What is transition?

Healthcare transition is defined as the “purposeful, planned movement of adolescents and young adults with chronic physical and medical conditions from child-centered to adult-orientated healthcare systems” (Blum et al, 1993). For young people with ongoing health needs, an early approach to preparing for transition is integral to building confidence and competence in the young person, their family unit and the professionals within both their existing and future service (de Beaufort et al, 2010). Preparation, along with good communication, is crucial if young people are to engage and participate in the process of transition (Viner, 2001).

Transitional care involves the ongoing education of young people in several areas. This includes developing an understanding of their diagnosis and management of any problems..Clarizia et al (2009) found that patients who were more knowledgeable about their condition were more confident in their ability to care for themselves and negotiate adult healthcare independently of their parents. Challenges or barriers may exist if young people are reluctant to become involved in managing their own care, especially if parents continue to play a significant role in managing physical healthcare needs (Clarizia et al, 2009).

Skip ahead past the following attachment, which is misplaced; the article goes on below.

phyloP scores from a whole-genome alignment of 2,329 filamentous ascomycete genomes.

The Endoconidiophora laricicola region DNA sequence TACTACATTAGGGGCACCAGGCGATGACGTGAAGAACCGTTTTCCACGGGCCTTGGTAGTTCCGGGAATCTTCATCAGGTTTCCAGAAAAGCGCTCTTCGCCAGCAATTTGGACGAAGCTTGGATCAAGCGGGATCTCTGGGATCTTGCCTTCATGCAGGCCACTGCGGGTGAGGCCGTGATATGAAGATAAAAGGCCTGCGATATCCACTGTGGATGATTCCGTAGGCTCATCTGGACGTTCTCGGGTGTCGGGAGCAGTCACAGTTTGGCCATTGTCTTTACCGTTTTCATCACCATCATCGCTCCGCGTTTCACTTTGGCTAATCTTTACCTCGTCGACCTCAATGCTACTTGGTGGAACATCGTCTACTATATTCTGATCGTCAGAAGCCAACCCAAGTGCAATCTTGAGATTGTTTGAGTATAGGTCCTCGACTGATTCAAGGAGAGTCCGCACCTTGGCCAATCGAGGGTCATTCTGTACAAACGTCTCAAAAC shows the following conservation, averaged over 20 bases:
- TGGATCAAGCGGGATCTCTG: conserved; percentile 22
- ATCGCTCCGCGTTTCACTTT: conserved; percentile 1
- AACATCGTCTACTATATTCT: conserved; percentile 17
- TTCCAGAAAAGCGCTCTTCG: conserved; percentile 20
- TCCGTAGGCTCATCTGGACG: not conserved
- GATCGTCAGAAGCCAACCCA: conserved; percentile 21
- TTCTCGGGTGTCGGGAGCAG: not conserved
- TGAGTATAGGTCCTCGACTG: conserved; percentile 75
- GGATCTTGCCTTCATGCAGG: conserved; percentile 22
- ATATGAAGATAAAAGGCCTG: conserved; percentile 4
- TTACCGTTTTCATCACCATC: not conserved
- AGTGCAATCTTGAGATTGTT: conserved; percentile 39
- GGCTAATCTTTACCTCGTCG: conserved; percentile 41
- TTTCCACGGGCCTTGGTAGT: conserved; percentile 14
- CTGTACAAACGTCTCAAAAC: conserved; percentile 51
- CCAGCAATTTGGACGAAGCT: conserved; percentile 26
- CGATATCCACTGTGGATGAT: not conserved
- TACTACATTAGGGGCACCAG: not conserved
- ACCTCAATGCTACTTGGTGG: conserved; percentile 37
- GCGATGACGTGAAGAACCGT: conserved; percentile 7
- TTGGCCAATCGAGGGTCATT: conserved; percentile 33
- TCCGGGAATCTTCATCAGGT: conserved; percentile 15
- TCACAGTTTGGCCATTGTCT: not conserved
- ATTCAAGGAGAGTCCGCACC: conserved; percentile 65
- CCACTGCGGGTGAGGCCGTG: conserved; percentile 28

Those who have had bladder surgery in childhood may have forgotten some of their experiences or have a limited understanding of the rationale for surgery. There is an expectation that parents will collaborate with healthcare professionals and share information with adolescents as they mature (Antle et al, 2009). However, parents themselves may not recall early surgery, fully appreciate the lifelong need for healthcare review or be able to explain the condition to their child.